"And shall we last long like that?" asked Frycollin.
 
"Long? Oh, no, only as long as we live!"
 
"Oh!" said the Negro, beginning his lamentations.
 
"Take care, Fry, take care! For, as they say in my country, the master may send you to the seesaw23!" And Frycollin gulped24 down his sobs25 as he gulped down the meat which, in double doses, he was hastily swallowing.
 
Meanwhile Uncle Prudent and Phil Evans, who were not men to waste time in wrangling26 when nothing could come of it, agreed upon doing something. It was evident that escape was not to be thought of. But if it was impossible for them to again set foot on the terrestrial globe, could they not make known to its inhabitants what had become of them since their disappearance28, and tell them by whom they had been carried off, and provoke—how was not very clear—some audacious attempt on the part of their friends to rescue them from Robur?
 
Communicate? But how? Should they follow the example of sailors in distress29 and enclose in a bottle a document giving the place of shipwreck30 and throw it into the sea? But here the sea was the atmosphere. The bottle would not swim. And if it did not fall on somebody and crack his skull31 it might never be found.
 
The colleagues were about to sacrifice one of the bottles on board when an idea occurred to Uncle Prudent. He took snuff, as we know, and we may pardon this fault in an American, who might do worse. And as a snuff-taker he possessed32 a snuff-box, which was now empty. This box was made of aluminum33. If it was thrown overboard any honest citizen that found it would pick it up, and, being an honest citizen, he would take it to the police-office, and there they would open it and discover from the document what had become of the two victims of Robur the Conqueror34!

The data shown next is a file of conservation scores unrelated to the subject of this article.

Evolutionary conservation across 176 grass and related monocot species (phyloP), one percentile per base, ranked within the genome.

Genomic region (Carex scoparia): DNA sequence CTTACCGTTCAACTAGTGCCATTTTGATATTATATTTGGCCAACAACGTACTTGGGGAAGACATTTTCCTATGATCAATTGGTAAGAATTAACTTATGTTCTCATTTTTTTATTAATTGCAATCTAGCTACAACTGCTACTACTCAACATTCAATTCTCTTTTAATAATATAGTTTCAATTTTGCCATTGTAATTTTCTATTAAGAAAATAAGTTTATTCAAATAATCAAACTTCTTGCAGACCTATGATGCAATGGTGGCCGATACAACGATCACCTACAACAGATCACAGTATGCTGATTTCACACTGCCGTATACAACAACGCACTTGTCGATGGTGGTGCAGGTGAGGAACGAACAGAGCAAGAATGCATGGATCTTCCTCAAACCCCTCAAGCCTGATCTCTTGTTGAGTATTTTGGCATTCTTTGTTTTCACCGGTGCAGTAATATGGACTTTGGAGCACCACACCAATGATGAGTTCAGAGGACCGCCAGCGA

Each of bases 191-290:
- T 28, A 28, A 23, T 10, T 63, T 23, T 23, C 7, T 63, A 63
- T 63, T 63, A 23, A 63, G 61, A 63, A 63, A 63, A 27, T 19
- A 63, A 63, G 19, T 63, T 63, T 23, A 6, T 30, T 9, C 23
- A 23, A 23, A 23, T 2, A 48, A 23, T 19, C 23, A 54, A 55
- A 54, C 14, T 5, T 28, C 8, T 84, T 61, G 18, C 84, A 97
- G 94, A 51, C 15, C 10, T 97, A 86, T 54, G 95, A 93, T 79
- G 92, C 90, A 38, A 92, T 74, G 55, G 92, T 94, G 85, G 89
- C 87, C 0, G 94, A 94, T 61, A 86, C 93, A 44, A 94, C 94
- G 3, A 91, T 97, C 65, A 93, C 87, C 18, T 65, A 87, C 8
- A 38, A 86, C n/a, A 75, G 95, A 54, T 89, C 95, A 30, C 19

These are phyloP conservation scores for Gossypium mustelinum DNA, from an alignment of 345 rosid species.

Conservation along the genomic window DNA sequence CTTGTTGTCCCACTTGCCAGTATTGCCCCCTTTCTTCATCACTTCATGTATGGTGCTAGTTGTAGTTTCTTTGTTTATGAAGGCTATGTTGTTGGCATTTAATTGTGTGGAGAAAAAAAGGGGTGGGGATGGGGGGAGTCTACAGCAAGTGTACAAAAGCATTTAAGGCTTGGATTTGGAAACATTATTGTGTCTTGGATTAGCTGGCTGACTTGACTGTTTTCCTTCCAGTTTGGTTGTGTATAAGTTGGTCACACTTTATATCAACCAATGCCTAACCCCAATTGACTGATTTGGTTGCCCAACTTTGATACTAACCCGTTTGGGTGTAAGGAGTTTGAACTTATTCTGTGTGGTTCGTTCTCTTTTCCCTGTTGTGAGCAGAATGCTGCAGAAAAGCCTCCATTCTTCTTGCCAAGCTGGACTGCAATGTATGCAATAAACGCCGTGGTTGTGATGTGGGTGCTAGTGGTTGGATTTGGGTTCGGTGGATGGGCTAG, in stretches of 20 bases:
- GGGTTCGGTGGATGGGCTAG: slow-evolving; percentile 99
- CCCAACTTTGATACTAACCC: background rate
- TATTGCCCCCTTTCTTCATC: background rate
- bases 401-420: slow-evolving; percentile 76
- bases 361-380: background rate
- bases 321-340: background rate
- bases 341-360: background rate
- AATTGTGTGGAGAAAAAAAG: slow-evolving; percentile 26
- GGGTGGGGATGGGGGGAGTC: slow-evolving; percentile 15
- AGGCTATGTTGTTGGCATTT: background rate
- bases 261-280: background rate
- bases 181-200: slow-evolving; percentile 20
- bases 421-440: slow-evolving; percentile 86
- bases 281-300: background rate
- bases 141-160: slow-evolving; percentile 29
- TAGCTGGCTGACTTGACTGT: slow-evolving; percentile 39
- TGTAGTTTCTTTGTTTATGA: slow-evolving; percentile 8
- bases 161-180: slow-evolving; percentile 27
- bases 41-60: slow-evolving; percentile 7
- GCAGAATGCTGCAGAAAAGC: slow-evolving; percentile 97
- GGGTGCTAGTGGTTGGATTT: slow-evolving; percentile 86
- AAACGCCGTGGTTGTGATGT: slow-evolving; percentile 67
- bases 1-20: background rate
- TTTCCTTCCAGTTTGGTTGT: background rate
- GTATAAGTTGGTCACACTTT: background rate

And this is what was done. The note was short, but it told all, and it gave the address of the Weldon Institute, with a request that it might be forwarded. Then Uncle Prudent folded up the note, shut it in the box, bound the box round with a piece of worsted so as to keep it from opening it as it fell. And then all that had to be done was to wait for a favorable opportunity.
 
During this marvelous flight over Europe it was not an easy thing to leave the cabin and creep along the deck at the risk of being suddenly and secretly blown away, and it would not do for the snuff-box to fall into the sea or a gulf or a lake or a watercourse, for it would then perhaps be lost. At the same time it was not impossible that the colleagues might in this way get into communication with the habitable globe.